Proof From the Prophet, Companions, the Salaf and the Scholars That the Bid'ah Idafiyyah (Despite Having a Basis in the Shariah) Is Rejected: Part 5 - Al-Nawawi Refuting Bidah Related to Prostration|
Posted by Abu.Iyaad on Tuesday, July, 26 2011 and filed under Foundations
Key topics: Bidah Haqiqiyyah Bidah Idafiyyah Al-Nawawi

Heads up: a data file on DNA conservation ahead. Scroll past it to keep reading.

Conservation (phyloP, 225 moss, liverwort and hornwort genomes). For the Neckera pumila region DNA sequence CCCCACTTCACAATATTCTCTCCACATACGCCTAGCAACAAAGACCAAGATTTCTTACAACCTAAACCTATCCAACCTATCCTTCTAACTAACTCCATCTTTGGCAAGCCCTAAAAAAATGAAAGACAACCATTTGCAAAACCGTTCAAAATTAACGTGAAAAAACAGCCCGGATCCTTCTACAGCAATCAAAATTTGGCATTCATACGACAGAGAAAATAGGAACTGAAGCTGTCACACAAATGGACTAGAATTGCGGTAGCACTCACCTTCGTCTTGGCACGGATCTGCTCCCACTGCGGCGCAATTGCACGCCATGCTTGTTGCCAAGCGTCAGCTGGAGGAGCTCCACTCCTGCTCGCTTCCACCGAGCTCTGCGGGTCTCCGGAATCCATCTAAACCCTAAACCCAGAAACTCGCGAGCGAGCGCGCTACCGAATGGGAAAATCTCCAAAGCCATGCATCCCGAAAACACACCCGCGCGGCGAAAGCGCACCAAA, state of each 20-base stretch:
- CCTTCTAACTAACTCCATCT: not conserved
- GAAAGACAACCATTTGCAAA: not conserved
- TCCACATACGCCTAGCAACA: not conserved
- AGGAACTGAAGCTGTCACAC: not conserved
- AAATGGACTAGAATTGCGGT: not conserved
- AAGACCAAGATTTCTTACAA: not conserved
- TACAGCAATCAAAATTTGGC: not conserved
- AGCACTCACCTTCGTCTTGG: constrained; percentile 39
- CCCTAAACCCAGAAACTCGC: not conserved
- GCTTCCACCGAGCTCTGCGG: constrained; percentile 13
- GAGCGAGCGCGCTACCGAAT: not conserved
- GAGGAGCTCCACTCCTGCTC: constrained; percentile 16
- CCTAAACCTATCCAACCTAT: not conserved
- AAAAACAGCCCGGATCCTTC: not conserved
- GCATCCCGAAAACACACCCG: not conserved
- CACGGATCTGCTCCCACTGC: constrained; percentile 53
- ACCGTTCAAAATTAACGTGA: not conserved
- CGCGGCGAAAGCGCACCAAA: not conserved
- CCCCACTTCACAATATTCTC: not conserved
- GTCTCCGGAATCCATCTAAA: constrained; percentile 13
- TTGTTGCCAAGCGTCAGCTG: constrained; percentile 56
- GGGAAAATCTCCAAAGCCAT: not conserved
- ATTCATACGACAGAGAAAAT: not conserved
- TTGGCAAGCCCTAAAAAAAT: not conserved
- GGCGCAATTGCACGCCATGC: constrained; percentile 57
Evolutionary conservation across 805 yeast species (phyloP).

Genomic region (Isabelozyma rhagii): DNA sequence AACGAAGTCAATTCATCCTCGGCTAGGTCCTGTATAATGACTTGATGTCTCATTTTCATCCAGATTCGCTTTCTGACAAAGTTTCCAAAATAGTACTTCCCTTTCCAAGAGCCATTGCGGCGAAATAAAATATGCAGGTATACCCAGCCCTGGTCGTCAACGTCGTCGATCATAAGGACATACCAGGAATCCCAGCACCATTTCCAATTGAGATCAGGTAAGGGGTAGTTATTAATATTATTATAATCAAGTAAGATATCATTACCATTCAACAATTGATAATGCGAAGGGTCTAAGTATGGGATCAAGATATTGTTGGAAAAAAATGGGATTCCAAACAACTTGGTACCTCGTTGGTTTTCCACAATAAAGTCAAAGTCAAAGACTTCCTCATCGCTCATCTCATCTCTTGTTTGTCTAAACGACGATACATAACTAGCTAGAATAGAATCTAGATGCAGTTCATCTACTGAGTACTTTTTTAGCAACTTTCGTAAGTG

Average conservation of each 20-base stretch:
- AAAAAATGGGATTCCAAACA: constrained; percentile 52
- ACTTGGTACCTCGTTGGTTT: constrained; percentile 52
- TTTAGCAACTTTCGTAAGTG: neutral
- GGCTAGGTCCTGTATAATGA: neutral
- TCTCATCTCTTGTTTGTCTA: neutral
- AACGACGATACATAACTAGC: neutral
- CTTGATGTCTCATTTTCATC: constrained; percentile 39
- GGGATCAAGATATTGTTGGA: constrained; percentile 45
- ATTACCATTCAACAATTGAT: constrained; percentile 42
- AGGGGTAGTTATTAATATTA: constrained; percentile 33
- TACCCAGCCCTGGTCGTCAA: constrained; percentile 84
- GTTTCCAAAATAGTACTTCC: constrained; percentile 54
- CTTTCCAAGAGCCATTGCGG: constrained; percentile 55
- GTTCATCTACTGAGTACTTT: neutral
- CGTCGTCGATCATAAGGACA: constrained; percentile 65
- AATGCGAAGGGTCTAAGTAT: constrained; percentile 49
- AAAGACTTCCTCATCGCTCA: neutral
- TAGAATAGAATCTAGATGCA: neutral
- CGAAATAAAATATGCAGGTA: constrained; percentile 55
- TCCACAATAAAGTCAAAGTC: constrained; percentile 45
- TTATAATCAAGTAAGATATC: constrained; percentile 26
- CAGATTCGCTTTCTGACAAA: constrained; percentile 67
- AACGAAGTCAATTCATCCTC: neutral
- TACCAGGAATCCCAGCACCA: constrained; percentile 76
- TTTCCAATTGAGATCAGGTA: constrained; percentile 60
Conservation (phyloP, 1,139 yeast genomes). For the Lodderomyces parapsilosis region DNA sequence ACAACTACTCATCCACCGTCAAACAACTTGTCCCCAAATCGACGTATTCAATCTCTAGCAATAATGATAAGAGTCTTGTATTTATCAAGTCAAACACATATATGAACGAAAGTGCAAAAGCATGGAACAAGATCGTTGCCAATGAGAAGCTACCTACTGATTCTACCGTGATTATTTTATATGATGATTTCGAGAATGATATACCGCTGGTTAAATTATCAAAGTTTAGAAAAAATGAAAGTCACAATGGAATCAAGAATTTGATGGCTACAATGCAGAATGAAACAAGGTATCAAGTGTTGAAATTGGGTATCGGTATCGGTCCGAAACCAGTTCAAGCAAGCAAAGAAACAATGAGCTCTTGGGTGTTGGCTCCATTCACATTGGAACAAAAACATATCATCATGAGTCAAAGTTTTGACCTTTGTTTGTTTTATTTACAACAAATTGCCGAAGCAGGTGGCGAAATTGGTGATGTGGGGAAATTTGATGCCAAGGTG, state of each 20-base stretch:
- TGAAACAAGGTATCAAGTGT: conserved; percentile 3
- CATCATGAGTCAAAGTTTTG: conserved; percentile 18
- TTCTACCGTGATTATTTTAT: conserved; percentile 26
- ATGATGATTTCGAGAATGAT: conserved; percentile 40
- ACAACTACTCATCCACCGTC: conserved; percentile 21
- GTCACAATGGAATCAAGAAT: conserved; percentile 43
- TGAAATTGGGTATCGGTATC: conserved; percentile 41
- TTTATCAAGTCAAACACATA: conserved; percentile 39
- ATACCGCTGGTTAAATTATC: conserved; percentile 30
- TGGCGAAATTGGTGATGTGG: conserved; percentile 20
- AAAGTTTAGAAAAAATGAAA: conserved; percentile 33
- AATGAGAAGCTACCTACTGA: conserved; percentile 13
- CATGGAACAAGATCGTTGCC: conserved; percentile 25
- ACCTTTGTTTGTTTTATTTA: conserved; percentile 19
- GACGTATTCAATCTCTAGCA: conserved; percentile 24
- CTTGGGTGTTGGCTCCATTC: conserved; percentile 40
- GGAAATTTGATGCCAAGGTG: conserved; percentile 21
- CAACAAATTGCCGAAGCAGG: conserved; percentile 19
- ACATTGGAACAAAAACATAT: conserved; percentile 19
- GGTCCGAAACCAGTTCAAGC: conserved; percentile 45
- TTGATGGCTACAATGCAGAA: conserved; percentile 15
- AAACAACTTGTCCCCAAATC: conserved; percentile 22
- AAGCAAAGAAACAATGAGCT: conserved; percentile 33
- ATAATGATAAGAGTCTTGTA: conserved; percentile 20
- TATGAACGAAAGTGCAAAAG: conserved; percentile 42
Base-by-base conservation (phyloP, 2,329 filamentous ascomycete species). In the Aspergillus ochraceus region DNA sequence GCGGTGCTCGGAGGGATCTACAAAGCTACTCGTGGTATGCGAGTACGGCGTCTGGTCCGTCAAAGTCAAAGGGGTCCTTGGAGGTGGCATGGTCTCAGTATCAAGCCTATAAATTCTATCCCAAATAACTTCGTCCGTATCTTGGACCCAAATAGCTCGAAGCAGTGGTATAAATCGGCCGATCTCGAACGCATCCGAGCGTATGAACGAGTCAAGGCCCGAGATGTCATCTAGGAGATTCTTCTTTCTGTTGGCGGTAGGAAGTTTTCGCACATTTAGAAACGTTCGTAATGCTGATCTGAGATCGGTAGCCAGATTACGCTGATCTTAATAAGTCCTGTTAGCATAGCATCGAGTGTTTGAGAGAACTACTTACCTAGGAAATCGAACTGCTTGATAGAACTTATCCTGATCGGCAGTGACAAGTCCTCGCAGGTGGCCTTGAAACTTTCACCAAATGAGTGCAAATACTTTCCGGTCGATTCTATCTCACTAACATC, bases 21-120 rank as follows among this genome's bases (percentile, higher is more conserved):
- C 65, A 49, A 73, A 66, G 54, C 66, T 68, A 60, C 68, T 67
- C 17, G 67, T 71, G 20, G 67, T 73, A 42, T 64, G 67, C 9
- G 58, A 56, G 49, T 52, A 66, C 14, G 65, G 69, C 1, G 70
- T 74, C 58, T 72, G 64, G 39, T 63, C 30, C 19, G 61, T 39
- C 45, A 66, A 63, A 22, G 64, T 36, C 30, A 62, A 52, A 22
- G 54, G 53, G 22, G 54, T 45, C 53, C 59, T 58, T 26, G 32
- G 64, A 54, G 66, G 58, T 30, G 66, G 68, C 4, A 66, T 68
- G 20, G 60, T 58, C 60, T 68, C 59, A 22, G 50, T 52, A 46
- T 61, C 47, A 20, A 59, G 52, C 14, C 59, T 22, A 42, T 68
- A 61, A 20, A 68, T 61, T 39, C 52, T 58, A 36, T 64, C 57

The grave-worshippers and innovators from the Sufis and other than them attempt to pull the wool over the eyes of the common folk by deceiving them about numerous statements which have come from the Scholars which appear to legitimize what is referred to as "bid'ah hasanah" (good innovation). The statements they quote come from Imaam al-Shafi'ee (see here), or al-Nawawi (see here) or al-Izz bin Abd al-Salam (see here, here, and here) and others. The crux of the matter is that some of the Scholars have used the word bid'ah in a broader linguistic sense to refer to actions which either have a specific foundation in the Shari'ah (tarawih prayer in congregation, and established acts of goodness such as giving charity) or are matters of public interest that relate to ways and means (wasaa'il) through which beneficial interests are realized and maintained. All of this is different to maqaasid (goals, objectives) which is the case in the innovations in worship (ibaadaat), which are sought in and of themselves. To give an example, the compilation of the Qur'an is not an end sought in itself but as a means to preserve the religion, and whilst there is no specific injunction about putting the Qur'an into a single book, there is a non-specific broad support for it by the fact that preservation of the religion is obligatory and since this cannot be achieved except through preserving the Qur'an, putting the Qur'an into a single book is obligatory (upon the reasoning of those Scholars). This is a matter of public interest to enable the preservation of one of the five necessities, in this case, religion (the others being life, intellect, wealth and lineage). So these matters in reality do not come under the definition of bid'ah as it has come in the Shari'ah, but enter into the wider linguistic meaning. This is preciesly what al-Shafi'ee (and others) intended as is explained and proven in this series. What we aim to do in this series is to provide evidences and examples that demolish the argument of the innovators that "what they are doing of innovations in worship have a basis in the Shari'ah" and therefore cannot be shown rejection. This is gross deception and they are in reality confusing between bidah idafiyyah (condemned in the Shariah) and matters that have been labelled bidah from a purely linguistic perspective - to have more clarity on this, see the comphrehensive diagram in this article. Once it is clear that these Scholars speak of "praiseworthy bidah" and some of them enter bidah into the rulings of wajib, mandub and mustahabb only from the angle of excluding these matters from being wrongly included within the bidah that is blameworthy in the Shariah, we see that they are subsequently in complete agreement with all the other Scholars of Ahl al-Sunnah that bidah in worship (as in that by which nearness to Allaah is sought) is absolutely prohibited and is repugnant and evil and all innovation (as intended by the Shariah) is misguidance. This is made clear by all the quotes in this series inshaa'Allaah from the Messenger (alayhis salaam), the Companions, the Salaf, and the Scholars in general.